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Xdyj

Xdyj's books

I'm a Chinese student studying in the U. S.. I like reading and talking about books I like or dislike.
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Islamic Law and Constitution

Islamic Law and Constitution - Abul A'la Maududi, Abul A'la Maududi An early text on political Islam written by one of its most important ideologues. Also contains accounts of some early attempts of his party to Islamize Pakistan. Available for free online. The guy who wrote the preface tried very hard to convince reader that Maududi was the next Iqbal. imho although they often use the same terms, their visions are not quite the same.

The Bell Jar

The Bell Jar - Sylvia Plath

5 stars for the sheer awesomeness of Sylvia Plath's language.

The Origin of the Family, Private Property and the State - Friedrich Engels, Ernest Untermann A starting point of Marxist feminism. I kind-of like Engels' irreverent sense of humor.

Towards Understanding Islam

Towards Understanding Islam - Abul A'la Maududi, Abul A'la Maududi A concise introduction of conservative Islam. not interesting if you're interested in the author's own ideas. Available for free, don't pay for it unless you want to financially support tyranny.
What We Talk About When We Talk About Anne Frank - Nathan Englander I like the way he writes about Jewish/Israeli history & cultural traditions & how they affect people's lives.

The Merkabah Recruit (Merkabah, #1)

The Merkabah Recruit (Merkabah, #1) - L.Z. Marie Get it for free in a promotion. The humor & the relationship between characters are nice. I was a bit bored by some of the long expository sections & only skimmed through them.

The Green Book

The Green Book - Muammar al-Gaddafi I find it reasonably well-written & quite interesting, though sometimes not very consistent.

The Woman Who Flew

The Woman Who Flew - Nasreen Jahan The depressing life of a young lower-middle-class Bangladeshi woman who seeks solace in her imagination & art. I like the author's use of stream-of-conscious, the dream-like writing style, the description of early 90s Dhaka as a vibrant yet oppressive city, and her nuanced treatment of topics like politics, poverty, social norms, gender & sexuality.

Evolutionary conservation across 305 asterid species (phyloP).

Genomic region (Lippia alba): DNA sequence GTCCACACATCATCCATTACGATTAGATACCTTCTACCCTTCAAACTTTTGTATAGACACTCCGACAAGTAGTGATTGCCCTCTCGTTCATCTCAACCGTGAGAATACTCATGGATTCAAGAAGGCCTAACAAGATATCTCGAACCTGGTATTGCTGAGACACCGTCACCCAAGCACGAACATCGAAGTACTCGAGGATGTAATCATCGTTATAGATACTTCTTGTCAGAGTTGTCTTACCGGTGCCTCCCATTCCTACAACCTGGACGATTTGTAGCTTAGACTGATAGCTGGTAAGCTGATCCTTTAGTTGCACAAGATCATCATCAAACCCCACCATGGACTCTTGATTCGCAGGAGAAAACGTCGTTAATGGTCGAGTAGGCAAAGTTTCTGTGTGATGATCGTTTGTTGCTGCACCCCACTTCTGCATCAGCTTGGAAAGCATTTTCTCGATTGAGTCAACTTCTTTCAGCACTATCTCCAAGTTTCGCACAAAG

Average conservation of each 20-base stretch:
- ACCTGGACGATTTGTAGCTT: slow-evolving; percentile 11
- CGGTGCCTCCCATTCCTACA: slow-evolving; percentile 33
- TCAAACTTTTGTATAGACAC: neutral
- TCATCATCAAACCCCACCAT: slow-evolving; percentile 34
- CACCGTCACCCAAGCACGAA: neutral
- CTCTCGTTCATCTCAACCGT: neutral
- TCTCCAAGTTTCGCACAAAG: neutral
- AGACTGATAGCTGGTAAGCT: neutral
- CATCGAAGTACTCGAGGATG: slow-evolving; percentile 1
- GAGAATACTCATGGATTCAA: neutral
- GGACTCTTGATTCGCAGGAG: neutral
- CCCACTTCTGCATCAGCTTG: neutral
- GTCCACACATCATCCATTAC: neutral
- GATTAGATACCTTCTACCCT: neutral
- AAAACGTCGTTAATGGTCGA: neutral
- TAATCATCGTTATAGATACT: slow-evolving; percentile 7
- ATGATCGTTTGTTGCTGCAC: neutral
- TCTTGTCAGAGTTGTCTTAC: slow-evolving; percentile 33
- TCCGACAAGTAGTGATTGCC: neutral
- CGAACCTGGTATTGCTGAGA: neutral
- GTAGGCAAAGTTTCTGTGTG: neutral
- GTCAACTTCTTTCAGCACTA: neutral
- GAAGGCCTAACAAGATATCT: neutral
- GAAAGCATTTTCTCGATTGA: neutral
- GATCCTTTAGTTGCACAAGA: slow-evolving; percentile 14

The Hours - Michael Cunningham The movie is quite good though.
The Wretched of the Earth - Frantz Fanon, Richard Philcox, Homi K. Bhabha, Jean-Paul Sartre A Marxist analysis on colonialism & its effect as well as decolonization process & pitfalls to avoid. I'm not sure if it is influenced by Maoism to some extend. IMHO some things are easier said than done, as half a century after the publication of this book the FLN & most other third-world socialist movements have failed to live up to their promises. Also, while the militant, revolutionary FLN has run their country to the ground, the largely pacifist, fabianist INC is leading an emerging superpower.

Return of the Pharaoh: Memoir in Nasir's Prision

Return of the Pharaoh: Memoir in Nasir's Prision - زينب الغزالي, Zainab Al-Ghazali An interesting, if somewhat biased, account of the years of the great Gamal Abdel Nasser from the perspective of an imprisoned Ikhwan (Muslim Brotherhood) activist & one of his most bitter enemy. Can be found for free from various Ikhwan propaganda sites. Don't pay for it unless you hate secularism or liberal democracy.
The House of the Spirits - Isabel Allende It's an epic, tragic story of passionate love, spirituality, and women and men in a lost revolution. Allende is an amazing story teller though sometimes I did want to take a break while reading it because of the depressing subject matter. Like her other writings it deals extensively with the experience of women & the themes of feminism and social justice, and the complicated way faith and mysticism affect people's life. Another thing I like about it is that Allende told the stories of even the most unsympathetic characters (e.g. Esteban Trueba) with compassion & ended the long, brutal tale with a sense of reconciliation.
Empire - Michael R. Hicks An old-fashioned space opera. Interesting in its reconstruction of old tropes to fit them into more contemporary social mores.
Wolf Totem - Jiang Rong Read it years ago in Chinese. The story & writing is amazing and the message of environmentalism & humanism is nice. In the last part there is a long controversial semi-nationalist rant that can be read as endorsement of social Darwinism & is often called out as fascist by western leftists & liberals. Personally I think that part is deeply flawed but probably not quite fascist or racist if read in the context of contemporary China.
A Grave Talent - Laurie R. King The characterization is nice & the writing is good, but the mystery plot line is a bit too conventional imo.
Apeshit - Carlton Mellick III A parody of slasher sterotypes. imho it's not as weird or as deep as I expected.